All Rights reserved
ORLANDO -- When Patty Sheehan was first elected to the Orlando City Commission in 2000, she became the first out elected official in the state of Florida. Today, the most violent shooting in national history took place in a gay nightclub in her district.
But Sheehan has no doubts her community -- both Orlando and the LGBT community -- will endure.
"We've been victims of violence for hundreds of years. We'll come through this. They will not strike fear in our hearts. We are a loving people, and we've been through a lot worse," Sheehan told The Advocate. "I watched half my friends die between the age of 20 and 30 because of AIDS. They think they are going to strike to our hearts? They know nothing about love or loss. That's why they are pathetic murderers. They have nothing to offer this world."
Like Florida Sen. Marco Rubio, Sheehan isn't waiting for a firm statement from the FBI to acknowledge this as an attack on LGBT America.
"I'm sorry, my feelings are definitely that it was," she said. "It was meant to strike at the diversity in our community because it was Latin night. It was picked on purpose. But this community is a loving community. Right now, there are grief counselors at the Gay Lesbian, Bisexual Transgender Center right now to help friends."
Sheehan describes the Pulse, the sight of the shooting, as a "wonderful club." "It's owned by friends of mine, who are great people. It's a very nice club. It is very diverse group who goes there, and it's like a community gathering place for the young people. I don't think it was a coincidence this club was targeted, and I don't know what's going to happen, but we will work with the owners. It's a terrible thing to have something like that happen at your place of business, but it's certainly not their fault."
She also said the club had proper security. An off-duty police officer was hired by the club to man the entrance. Sheehan said when a larger police response arrived, they came through a wall in their attempt to intervene. "Had that officer not been there, those casualties would have been a lot higher," Sheehan said. "And that officer was heroic in trying to get people out of the building and protecting people, but you have got. They carry a firearm with them, a glock, bang bang. This guy has got an assault rifle."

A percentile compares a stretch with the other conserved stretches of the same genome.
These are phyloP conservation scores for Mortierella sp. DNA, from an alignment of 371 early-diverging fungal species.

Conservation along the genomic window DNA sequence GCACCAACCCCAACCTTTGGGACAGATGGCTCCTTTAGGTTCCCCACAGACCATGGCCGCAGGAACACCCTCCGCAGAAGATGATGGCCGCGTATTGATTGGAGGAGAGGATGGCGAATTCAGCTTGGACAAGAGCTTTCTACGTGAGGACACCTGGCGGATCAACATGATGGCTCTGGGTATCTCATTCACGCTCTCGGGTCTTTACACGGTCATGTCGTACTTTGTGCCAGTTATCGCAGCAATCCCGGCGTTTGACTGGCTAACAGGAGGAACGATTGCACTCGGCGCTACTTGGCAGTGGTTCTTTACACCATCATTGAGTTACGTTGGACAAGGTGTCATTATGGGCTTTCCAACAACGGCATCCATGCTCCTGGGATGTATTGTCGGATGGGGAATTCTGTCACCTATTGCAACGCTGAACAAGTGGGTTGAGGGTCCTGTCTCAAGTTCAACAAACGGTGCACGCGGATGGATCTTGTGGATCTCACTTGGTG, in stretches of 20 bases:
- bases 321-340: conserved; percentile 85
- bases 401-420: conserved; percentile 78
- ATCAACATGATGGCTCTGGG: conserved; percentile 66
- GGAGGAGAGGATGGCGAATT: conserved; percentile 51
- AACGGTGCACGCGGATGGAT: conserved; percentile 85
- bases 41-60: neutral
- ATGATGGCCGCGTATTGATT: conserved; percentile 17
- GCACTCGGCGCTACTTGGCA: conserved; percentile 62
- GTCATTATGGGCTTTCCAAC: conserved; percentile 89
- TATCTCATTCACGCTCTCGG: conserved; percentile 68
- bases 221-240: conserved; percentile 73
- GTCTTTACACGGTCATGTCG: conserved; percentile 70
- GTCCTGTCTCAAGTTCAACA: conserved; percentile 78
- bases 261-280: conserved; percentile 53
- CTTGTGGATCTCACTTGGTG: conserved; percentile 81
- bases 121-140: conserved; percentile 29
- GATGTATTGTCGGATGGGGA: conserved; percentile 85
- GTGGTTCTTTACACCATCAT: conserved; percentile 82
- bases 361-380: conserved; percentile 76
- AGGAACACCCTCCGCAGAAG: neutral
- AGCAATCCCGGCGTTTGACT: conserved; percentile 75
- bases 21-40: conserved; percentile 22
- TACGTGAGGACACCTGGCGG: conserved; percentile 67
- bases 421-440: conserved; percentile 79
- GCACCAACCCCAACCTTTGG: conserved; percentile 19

Sheehan was not one to skirt the issue of gun rights. "I have a firearm. If you need a firearm for protection and you believe in the Second Amendment, that's fine," she said. "But assault rifles are not necessary in this city and this community. They are designed to kill as many people as possible in the least amount of time. We wouldn't even have our officers carry them except for swat because they are just killing machines. They are not for protection. You can defend yourself with a proper firearm. You do not need an assault rifle. If this person did not have an assault rifle, the number of casualties would have gone down significantly. That just makes me mad, the second amendment bullshit."
But violence will never strike at the heart of a community that wants to live openly without fear. "We've been victimized and discriminated against and beaten for many, many years," she said. "We know how to come back from something horrible like this when it happens."